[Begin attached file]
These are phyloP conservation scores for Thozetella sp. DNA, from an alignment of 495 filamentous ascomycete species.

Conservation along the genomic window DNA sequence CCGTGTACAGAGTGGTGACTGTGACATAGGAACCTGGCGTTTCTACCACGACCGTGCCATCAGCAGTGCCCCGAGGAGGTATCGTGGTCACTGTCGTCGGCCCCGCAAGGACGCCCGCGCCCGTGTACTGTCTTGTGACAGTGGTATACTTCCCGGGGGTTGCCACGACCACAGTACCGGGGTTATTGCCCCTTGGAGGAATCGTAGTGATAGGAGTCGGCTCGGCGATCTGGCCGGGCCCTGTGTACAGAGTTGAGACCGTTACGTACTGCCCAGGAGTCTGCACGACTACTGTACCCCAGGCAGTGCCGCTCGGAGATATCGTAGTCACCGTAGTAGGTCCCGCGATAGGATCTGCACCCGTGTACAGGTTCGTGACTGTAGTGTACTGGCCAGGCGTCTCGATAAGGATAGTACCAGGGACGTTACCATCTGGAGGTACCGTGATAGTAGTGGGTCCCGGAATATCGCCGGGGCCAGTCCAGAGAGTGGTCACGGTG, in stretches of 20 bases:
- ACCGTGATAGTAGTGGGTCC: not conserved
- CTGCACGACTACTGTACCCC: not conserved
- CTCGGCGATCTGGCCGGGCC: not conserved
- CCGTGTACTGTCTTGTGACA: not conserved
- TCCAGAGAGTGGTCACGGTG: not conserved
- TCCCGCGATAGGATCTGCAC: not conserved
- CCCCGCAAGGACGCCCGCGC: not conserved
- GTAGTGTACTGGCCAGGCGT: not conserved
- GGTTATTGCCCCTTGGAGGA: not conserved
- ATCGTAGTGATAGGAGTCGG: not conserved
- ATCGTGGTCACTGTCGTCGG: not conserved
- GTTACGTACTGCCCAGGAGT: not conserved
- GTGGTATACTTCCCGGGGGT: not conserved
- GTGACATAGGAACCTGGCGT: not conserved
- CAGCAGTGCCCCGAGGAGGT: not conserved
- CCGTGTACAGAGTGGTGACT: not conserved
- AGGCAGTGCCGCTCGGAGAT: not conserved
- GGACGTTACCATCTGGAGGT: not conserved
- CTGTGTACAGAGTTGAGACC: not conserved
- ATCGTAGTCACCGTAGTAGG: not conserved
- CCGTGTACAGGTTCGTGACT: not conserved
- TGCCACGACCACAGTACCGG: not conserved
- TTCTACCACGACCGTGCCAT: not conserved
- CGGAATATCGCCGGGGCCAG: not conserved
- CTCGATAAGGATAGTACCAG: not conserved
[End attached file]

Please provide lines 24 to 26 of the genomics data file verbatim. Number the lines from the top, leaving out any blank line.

- TGCCACGACCACAGTACCGG: not conserved
- TTCTACCACGACCGTGCCAT: not conserved
- CGGAATATCGCCGGGGCCAG: not conserved